The active phase of the largest international technical cyber defence exercise Locked Shields 2015 came to end today. More than 400 people and defensive teams from 16 nations as well as NATO Computer Incident Response Capability were involved.
“Locked Shield is biggest and most advanced live fire cyber defence exercise that we know of. The defensive teams are really learning and we see an incredible level of activity,” said computer security specialist Jani Kenttälä from the situational awareness team at the exercise. “A lot of nations and institutions are looking forward to reproducing the success of Locked Shields. It will be a challenge – the knowledge you need for pull off an exercise this big and dynamic is enormous,” Kenttälä added.
“The buzz of control room of Locked Shields 2015 through the week has been a true testament to the community that has grown around Locked Shields. The exercise relies heavily on the hard work of my staff and the dedication of the large group of experts from across Europe and NATO,” emphasized Colonel Artur Suzik, the director of NATO Cooperative Cyber Defence Centre of Excellence, the international military organization in charge of the exercise.
All in all, the defensive teams had to protect their network against over a thousand attacks. Coincidentally, over a thousand threat reports were processed and these consisted of 15 different malicious activity types.
Locked Shields is an annual real-time network defence exercise, organised since 2010 by the NATO Cooperative Cyber Defence Centre of Excellence. The training audience of the exercise is the national Blue Teams: computer emergency response specialists, playing the role of the rapid reaction teams of the fictional country of Berylia. 16 nations and NATO Computer Incident Response Capability participated as the defensive teams this year.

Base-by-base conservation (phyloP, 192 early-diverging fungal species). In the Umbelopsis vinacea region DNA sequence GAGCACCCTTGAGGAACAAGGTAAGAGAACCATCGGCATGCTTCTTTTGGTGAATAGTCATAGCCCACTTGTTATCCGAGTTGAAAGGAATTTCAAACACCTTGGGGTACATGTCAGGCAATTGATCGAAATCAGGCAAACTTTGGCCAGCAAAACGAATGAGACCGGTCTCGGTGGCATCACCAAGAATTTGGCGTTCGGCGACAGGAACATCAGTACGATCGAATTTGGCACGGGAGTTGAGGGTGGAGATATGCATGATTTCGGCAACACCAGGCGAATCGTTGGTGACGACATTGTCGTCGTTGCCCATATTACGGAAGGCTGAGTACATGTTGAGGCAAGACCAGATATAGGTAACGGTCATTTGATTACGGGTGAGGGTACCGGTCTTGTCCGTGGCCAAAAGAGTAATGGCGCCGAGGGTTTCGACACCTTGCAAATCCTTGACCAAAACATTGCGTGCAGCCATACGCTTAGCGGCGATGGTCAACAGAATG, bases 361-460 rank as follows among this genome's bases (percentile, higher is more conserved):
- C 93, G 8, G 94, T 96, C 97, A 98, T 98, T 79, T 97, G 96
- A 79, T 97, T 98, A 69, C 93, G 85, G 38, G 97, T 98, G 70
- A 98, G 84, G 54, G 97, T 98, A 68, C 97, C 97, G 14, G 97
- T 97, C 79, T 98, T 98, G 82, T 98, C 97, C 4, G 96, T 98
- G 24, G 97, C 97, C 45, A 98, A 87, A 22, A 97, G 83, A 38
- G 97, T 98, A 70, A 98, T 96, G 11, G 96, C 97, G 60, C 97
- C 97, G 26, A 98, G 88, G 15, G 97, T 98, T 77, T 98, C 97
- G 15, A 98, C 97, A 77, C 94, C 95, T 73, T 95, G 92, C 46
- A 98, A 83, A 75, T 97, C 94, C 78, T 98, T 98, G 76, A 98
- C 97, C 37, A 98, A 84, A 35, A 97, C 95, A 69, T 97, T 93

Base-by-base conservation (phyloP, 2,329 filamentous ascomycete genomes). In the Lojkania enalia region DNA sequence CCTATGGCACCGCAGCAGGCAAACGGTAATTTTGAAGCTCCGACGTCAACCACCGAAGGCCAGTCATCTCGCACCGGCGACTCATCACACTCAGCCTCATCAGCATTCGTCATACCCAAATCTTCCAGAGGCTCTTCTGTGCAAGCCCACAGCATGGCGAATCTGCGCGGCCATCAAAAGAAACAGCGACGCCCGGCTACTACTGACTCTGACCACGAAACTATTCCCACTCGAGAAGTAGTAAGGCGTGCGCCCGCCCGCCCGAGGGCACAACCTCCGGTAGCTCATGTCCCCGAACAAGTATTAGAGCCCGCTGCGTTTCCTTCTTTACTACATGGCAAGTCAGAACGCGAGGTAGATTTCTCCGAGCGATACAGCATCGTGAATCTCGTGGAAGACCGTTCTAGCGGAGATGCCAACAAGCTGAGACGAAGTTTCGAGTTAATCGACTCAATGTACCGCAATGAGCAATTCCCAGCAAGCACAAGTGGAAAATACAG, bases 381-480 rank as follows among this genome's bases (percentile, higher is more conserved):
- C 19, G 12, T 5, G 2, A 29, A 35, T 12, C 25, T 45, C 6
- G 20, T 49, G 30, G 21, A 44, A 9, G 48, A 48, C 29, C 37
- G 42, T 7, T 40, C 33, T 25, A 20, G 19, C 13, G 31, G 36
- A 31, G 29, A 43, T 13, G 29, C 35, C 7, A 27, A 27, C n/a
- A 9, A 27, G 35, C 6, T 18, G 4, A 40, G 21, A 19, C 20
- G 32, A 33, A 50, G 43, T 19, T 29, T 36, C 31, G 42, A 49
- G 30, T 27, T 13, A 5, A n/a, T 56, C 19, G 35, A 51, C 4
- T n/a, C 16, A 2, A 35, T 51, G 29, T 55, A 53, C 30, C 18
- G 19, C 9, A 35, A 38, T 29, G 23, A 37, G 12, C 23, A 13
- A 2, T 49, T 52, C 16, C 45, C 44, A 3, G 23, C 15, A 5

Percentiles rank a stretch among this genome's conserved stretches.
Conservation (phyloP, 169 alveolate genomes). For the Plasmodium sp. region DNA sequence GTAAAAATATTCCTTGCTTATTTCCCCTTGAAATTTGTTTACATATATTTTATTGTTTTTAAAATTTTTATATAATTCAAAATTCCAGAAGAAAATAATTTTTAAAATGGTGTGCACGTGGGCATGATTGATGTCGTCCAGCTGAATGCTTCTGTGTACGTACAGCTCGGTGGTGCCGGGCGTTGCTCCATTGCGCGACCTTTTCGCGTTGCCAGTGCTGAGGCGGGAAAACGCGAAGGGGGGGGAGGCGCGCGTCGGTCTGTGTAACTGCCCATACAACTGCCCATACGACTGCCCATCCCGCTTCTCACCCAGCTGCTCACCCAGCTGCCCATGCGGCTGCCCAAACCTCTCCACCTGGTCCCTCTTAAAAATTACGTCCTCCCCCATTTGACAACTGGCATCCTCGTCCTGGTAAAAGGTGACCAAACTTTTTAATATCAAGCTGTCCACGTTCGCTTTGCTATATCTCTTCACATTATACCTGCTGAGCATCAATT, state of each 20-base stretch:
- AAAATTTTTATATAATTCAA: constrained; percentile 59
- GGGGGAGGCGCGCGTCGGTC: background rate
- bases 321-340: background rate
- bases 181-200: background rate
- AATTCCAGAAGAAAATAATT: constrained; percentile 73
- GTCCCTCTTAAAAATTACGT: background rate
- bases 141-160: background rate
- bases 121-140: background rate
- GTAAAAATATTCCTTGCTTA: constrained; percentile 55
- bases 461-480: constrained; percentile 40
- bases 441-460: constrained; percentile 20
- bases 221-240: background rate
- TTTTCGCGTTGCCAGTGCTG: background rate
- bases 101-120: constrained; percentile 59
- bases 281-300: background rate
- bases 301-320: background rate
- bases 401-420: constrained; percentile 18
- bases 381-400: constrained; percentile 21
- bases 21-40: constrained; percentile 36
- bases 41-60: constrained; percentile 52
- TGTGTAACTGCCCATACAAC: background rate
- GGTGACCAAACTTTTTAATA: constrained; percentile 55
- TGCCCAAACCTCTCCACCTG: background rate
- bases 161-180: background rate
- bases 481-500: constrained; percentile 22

The largest of its kind globally, Locked Shields is unique in using realistic technologies, networks and attack methods. New attack vectors in 2015 included ICS/SCADA systems and Windows 8 and 10 operating systems, as well as an element of active defence. In addition to technical and forensic challenges, Locked Shields also includes media and legal injects. It thus provides insight into how complex a modern cyber defence crisis can be, and what is required from nations in order to be able to cope with these threats.
Locked Shields 2015 was supported by the Government of Canada. The grant covers purchase of technical equipment for the NATO Cooperative Cyber Defence Centre of Excellence cyber lab and supporting services that allowed increasing the capacity of the annual Locked Shields cyber defence exercise.
The Tallinn-based NATO Cooperative Cyber Defence Centre of Excellence is a NATO-accredited knowledge hub, think tank and training facility, focused on interdisciplinary applied research and development as well as consultations, education and exercises in the field of cyber security. The Centre’s mission is to enhance capability, cooperation and information-sharing between NATO, Allies and partners in cyber defence.
Read more about Locked Shields 2015 at https://ccdcoe.org/locked-shields-2015.html. Multimedia available through NATO Channel TV and at http://pildid.mil.ee/NATO-k-berkaitse-ppus-Locked-Shields-2015 (photo credit Estonian Defence Forces).